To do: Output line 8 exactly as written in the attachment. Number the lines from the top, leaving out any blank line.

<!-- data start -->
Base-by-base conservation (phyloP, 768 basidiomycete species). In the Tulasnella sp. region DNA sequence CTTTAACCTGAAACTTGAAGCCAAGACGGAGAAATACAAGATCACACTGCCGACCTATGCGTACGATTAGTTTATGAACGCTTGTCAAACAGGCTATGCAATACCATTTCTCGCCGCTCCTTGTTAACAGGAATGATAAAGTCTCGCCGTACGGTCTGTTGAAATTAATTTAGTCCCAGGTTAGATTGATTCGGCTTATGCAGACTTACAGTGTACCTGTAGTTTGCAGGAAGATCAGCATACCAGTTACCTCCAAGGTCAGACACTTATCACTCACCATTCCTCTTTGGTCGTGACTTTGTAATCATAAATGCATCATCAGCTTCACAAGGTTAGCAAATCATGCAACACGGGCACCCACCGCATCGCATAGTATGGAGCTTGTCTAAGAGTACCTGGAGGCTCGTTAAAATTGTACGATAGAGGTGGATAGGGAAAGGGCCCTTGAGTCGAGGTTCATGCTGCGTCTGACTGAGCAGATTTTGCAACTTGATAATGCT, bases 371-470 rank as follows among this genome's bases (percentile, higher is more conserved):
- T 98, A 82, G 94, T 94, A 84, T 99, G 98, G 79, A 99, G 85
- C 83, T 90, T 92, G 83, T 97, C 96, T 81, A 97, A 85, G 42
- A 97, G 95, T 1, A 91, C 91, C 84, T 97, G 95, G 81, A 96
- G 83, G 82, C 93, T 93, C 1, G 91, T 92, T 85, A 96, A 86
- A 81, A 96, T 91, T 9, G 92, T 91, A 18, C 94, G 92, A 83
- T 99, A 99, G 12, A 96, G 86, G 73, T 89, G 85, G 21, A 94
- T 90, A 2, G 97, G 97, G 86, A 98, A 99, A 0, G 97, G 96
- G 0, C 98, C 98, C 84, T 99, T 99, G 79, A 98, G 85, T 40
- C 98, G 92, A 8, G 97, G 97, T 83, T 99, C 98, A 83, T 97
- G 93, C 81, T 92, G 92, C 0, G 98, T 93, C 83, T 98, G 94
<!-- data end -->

- T 90, A 2, G 97, G 97, G 86, A 98, A 99, A 0, G 97, G 96